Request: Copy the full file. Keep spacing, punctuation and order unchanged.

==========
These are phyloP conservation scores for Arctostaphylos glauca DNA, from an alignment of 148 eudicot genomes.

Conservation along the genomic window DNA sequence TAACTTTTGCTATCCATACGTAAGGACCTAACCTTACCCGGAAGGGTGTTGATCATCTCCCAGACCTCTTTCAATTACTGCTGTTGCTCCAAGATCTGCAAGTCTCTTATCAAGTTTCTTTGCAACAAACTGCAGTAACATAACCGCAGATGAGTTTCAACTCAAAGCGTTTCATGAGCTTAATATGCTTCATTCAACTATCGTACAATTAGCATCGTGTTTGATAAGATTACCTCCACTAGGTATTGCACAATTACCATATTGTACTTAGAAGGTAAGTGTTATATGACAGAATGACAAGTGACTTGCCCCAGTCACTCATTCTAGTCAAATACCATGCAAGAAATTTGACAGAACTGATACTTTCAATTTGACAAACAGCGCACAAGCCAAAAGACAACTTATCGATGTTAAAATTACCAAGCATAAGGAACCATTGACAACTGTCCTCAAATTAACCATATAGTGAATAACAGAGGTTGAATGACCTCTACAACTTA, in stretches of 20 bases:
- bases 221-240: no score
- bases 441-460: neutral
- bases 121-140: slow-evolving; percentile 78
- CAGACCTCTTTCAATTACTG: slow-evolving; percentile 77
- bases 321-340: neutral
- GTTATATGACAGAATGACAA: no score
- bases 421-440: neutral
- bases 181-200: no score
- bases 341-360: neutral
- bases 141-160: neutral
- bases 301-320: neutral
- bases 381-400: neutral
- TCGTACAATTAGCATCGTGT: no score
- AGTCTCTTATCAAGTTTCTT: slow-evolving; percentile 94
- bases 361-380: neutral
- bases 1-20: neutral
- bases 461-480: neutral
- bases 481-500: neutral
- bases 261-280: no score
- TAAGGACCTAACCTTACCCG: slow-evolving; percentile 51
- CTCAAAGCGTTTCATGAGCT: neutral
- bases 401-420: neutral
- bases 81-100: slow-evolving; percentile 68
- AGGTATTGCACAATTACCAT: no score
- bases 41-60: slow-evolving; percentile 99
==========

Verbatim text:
These are phyloP conservation scores for Arctostaphylos glauca DNA, from an alignment of 148 eudicot genomes.

Conservation along the genomic window DNA sequence TAACTTTTGCTATCCATACGTAAGGACCTAACCTTACCCGGAAGGGTGTTGATCATCTCCCAGACCTCTTTCAATTACTGCTGTTGCTCCAAGATCTGCAAGTCTCTTATCAAGTTTCTTTGCAACAAACTGCAGTAACATAACCGCAGATGAGTTTCAACTCAAAGCGTTTCATGAGCTTAATATGCTTCATTCAACTATCGTACAATTAGCATCGTGTTTGATAAGATTACCTCCACTAGGTATTGCACAATTACCATATTGTACTTAGAAGGTAAGTGTTATATGACAGAATGACAAGTGACTTGCCCCAGTCACTCATTCTAGTCAAATACCATGCAAGAAATTTGACAGAACTGATACTTTCAATTTGACAAACAGCGCACAAGCCAAAAGACAACTTATCGATGTTAAAATTACCAAGCATAAGGAACCATTGACAACTGTCCTCAAATTAACCATATAGTGAATAACAGAGGTTGAATGACCTCTACAACTTA, in stretches of 20 bases:
- bases 221-240: no score
- bases 441-460: neutral
- bases 121-140: slow-evolving; percentile 78
- CAGACCTCTTTCAATTACTG: slow-evolving; percentile 77
- bases 321-340: neutral
- GTTATATGACAGAATGACAA: no score
- bases 421-440: neutral
- bases 181-200: no score
- bases 341-360: neutral
- bases 141-160: neutral
- bases 301-320: neutral
- bases 381-400: neutral
- TCGTACAATTAGCATCGTGT: no score
- AGTCTCTTATCAAGTTTCTT: slow-evolving; percentile 94
- bases 361-380: neutral
- bases 1-20: neutral
- bases 461-480: neutral
- bases 481-500: neutral
- bases 261-280: no score
- TAAGGACCTAACCTTACCCG: slow-evolving; percentile 51
- CTCAAAGCGTTTCATGAGCT: neutral
- bases 401-420: neutral
- bases 81-100: slow-evolving; percentile 68
- AGGTATTGCACAATTACCAT: no score
- bases 41-60: slow-evolving; percentile 99